Wales is planning to ban the use of e-cigarettes in enclosed public spaces and workplaces, dividing opinion among health groups.

Under a new public health law, people will be banned from using electronic cigarettes in areas such as bars, restaurants and offices. They will also be prohibited in lorries and taxis.

Public Health Wales and the BMA are in favour of the curbs on the use of e-cigarettes, which are expected to come into force in 2017.

However, a host of respected organisations oppose the move. These include anti-smoking campaign group ASH Wales and Cancer Research UK, while the British Heart Foundation, British Lung Foundation and Royal College of Physicians want to see more evidence.

Some opponents are concerned that the ban might discourage smokers from using e-cigarettes to stop smoking. George Butterworth, tobacco policy manager for Cancer Research UK, told the BBC: "E-cigarettes are an opportunity for people to move away from tobacco smoking which is very, very bad for their health, and we wouldn't want to put up any barriers to prevent people from quitting cigarettes."

However, ministers believe e-cigarettes are a "gateway" for young people to start smoking by normalising cigarettes. Health minister Mark Drakeford said the new Public Health Bill has found the correct balance of helping smokers quit and preventing young people from smoking in the first place.

The plan, which is the first in the UK, is also seen as an illustration of the benefits of devolution. Welsh officials have made the move independently of their counterparts in England, Scotland and Northern Ireland.

Similar restrictions on e-cigarette use already exist in countries such as Belgium, Spain and Malta, with proposals on the table in France and Ireland.

Tattoo and piercing parlours will need licences under another measure introduced in the Public Health Bill.

E-cigarettes: safer than tobacco, say researchers

Electronic cigarettes are "less harmful" than traditional cigarettes, an analysis of recent studies released last summer concluded.

An international group of scientists analysed data from over 80 studies conducted on the use and sale of e-cigarettes. According to the BBC, it focused on safety concerns, the toxicity of the chemicals present in both the liquid and the vapour and analysed the rate of use among non-smokers as well as smokers.

The analysis also showed that e-cigarettes are not regularly being used by non-smokers or those under the age of 18. It said that there was no evidence that the products encouraged young people to start smoking.

Most significantly, scientists showed that e-cigarettes can help smokers cut down their cigarette intake and even help them quit entirely. And they warned that tough regulation of the new industry could "damage public health on a big scale".

"Regulators need to be mindful of crippling the e-cigarette market and by doing so failing to give smokers access to these safer products that could save their lives", said Professor Peter Hajek, one of the authors of the paper.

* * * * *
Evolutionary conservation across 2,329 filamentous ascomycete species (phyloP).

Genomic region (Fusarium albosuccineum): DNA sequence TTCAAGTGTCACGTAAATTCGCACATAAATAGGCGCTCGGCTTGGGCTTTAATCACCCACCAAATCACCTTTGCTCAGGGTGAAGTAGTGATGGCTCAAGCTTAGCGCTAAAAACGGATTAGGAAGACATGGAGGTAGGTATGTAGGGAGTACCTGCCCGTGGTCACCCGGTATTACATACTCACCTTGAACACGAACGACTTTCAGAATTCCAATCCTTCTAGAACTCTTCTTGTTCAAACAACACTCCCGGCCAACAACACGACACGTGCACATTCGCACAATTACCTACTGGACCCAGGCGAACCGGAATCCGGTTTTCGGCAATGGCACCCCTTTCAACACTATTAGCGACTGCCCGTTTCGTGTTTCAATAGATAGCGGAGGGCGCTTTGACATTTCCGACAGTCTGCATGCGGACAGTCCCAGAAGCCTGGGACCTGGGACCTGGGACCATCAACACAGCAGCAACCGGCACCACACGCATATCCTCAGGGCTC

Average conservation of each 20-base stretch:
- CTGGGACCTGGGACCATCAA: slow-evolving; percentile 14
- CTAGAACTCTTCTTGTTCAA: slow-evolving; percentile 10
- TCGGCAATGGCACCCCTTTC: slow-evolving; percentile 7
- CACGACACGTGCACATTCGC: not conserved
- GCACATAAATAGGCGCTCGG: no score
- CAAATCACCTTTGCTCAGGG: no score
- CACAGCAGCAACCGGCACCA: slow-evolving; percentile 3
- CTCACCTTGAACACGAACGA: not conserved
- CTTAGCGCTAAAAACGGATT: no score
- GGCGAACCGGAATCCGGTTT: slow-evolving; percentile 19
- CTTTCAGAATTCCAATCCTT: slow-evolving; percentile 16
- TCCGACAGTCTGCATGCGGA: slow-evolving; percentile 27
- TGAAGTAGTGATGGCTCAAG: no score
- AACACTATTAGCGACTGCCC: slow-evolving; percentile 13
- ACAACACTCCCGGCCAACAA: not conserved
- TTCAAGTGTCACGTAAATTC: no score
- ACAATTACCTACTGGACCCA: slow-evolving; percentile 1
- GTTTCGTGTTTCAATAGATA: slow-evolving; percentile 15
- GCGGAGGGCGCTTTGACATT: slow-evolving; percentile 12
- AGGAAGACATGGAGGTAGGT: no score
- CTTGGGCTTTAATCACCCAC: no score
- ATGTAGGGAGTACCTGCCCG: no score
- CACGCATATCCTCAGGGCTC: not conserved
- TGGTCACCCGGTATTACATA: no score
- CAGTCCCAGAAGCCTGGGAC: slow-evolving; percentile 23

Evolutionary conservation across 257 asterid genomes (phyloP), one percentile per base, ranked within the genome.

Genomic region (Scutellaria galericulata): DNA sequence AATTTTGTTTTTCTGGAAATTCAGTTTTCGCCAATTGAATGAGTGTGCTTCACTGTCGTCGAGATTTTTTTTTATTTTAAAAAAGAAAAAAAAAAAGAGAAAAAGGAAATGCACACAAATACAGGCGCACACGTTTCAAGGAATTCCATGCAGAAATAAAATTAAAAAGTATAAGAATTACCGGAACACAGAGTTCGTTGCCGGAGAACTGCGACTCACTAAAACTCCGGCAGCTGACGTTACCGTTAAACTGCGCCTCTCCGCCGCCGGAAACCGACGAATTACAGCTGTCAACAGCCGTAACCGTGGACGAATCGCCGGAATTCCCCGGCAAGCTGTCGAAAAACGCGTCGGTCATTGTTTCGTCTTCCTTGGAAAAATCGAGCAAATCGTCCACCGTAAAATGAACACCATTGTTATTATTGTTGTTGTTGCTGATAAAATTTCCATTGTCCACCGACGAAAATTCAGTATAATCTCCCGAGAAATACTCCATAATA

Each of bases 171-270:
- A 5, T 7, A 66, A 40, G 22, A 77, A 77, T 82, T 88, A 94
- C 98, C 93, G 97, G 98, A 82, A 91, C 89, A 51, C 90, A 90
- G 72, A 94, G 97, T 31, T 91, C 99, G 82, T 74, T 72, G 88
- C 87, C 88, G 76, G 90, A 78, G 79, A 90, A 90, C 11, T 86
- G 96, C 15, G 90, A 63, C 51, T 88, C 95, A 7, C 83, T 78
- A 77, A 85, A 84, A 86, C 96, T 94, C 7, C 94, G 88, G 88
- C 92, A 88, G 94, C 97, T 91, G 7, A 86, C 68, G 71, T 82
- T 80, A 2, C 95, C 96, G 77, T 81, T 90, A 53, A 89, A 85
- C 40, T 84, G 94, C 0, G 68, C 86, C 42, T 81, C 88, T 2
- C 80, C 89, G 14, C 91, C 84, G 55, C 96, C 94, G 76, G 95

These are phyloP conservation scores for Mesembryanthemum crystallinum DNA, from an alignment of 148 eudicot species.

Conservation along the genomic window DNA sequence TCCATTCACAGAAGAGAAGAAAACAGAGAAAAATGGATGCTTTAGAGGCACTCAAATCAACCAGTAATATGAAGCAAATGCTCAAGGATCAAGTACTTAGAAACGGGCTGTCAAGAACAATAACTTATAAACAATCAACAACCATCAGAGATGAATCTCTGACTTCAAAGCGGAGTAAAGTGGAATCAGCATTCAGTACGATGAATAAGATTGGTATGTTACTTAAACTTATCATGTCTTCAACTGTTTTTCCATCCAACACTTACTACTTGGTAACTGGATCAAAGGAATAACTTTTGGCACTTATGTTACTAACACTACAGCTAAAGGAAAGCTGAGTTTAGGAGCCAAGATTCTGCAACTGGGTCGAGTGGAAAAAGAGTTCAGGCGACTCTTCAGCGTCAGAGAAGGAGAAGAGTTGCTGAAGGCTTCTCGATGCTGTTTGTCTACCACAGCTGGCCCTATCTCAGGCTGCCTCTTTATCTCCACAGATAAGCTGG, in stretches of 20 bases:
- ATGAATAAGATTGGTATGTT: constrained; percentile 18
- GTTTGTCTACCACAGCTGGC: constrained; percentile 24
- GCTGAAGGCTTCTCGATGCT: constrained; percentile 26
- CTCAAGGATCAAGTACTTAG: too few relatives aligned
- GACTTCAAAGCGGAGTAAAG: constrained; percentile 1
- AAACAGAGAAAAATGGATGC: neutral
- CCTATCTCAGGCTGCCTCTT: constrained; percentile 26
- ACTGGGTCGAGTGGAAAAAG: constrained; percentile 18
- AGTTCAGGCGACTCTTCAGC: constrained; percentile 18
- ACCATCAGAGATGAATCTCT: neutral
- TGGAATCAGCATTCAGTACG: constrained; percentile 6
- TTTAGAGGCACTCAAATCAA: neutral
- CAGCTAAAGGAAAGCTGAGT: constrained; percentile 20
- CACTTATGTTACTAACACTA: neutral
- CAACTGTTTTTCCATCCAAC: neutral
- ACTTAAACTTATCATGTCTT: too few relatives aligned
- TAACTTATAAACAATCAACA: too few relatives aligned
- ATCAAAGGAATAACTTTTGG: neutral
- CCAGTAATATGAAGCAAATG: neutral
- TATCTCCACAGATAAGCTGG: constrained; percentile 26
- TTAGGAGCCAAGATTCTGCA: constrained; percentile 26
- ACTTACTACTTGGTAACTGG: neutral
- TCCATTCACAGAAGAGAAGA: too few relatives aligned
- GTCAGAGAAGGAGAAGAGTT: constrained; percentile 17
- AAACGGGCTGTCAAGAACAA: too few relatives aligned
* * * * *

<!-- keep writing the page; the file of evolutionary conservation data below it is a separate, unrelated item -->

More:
However, Prof Martin McKee, of the London School of Hygiene and Tropical Medicine pointed out that despite the research, health professionals remain "deeply divided" on the issue.

E-cigarettes become the 'alcopops of the nicotine world'

31 March

Teenagers in the UK are increasingly experimenting with electronic cigarettes, a large-scale health study has found.

"E-cigarettes have rapidly become part of at-risk teenagers' substance-using repertoires," said Professor Karen Hughes, who is one of the study’s authors. Her team believes that the electronic devices have become the "alcopops of the nicotine world" and urgently require tougher regulation.

Researchers who surveyed more than 16,000 students aged 14 to 17 in the north west of England found that boys were more likely to experiment with e-cigarettes than girls.

The study also found that teenagers who drank alcohol were "significantly" more likely to experiment with e-cigarettes than non-drinkers, the Press Association reports.

The issue of e-cigarettes continues to divide healthcare experts. Some insist they are a safer option to smoking and have helped many people give up, others say they are a public health menace with no real track record in terms of effectiveness. The World Health Organization argues that they could lead to the "renormalisation" of smoking and warns that their long term health effects are still unknown.

A ban on selling e-cigarettes to teenagers under the age of 18 has been announced in England. Similar measures may soon be introduced nationwide as a result of health concerns associated with their use, as well as fears that they could serve as a gateway to traditional cigarettes.

E-cigarettes contain "a highly addictive drug that may have more serious and longer lasting impacts on children because their brains are still developing," warned Professor Mark Bellis, who also worked on the study.

Dr John Middleton of the Faculty of Public Health told the BBC that nationwide regulation of e-cigarettes is urgently needed.

"Our concern is that if we wait for proof that electronic cigarettes could act as a gateway to smoking cigarettes, it will already have happened and the tobacco industry will have been given the opportunity to recruit its next generation of smokers," he said.